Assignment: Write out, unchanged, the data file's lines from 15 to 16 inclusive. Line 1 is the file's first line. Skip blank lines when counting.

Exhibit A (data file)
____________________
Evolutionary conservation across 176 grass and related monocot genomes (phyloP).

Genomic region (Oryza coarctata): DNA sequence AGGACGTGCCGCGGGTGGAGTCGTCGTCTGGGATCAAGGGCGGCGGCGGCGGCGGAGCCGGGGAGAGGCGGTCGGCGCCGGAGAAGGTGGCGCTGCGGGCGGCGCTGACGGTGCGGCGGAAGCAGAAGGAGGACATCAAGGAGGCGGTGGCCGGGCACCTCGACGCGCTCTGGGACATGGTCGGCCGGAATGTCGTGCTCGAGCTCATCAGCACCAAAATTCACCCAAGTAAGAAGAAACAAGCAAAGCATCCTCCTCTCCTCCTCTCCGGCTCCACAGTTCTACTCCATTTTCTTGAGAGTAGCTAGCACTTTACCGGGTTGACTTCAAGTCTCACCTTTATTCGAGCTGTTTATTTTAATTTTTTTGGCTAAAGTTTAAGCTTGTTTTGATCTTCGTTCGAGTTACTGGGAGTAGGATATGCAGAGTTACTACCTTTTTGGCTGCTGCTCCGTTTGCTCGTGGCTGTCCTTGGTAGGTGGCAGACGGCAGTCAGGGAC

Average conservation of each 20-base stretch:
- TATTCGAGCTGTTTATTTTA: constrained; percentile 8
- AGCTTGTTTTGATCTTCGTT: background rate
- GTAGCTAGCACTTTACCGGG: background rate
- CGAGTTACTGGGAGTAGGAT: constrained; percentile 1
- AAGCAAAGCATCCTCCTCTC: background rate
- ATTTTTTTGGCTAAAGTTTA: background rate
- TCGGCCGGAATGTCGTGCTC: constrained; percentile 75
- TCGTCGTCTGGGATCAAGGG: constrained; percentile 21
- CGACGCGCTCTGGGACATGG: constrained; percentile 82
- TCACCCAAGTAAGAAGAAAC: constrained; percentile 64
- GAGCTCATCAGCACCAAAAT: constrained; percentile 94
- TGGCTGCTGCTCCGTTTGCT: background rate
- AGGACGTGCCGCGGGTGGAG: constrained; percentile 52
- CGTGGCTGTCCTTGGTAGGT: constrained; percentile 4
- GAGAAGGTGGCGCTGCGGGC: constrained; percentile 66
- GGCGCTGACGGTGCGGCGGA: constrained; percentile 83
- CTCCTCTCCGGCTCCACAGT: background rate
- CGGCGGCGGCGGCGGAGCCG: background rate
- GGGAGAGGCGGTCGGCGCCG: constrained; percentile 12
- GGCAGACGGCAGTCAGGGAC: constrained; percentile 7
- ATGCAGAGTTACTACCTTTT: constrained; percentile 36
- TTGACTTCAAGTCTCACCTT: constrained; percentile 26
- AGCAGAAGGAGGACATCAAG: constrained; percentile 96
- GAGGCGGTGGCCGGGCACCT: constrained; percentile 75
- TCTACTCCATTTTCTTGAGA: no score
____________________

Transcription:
- TGGCTGCTGCTCCGTTTGCT: background rate
- AGGACGTGCCGCGGGTGGAG: constrained; percentile 52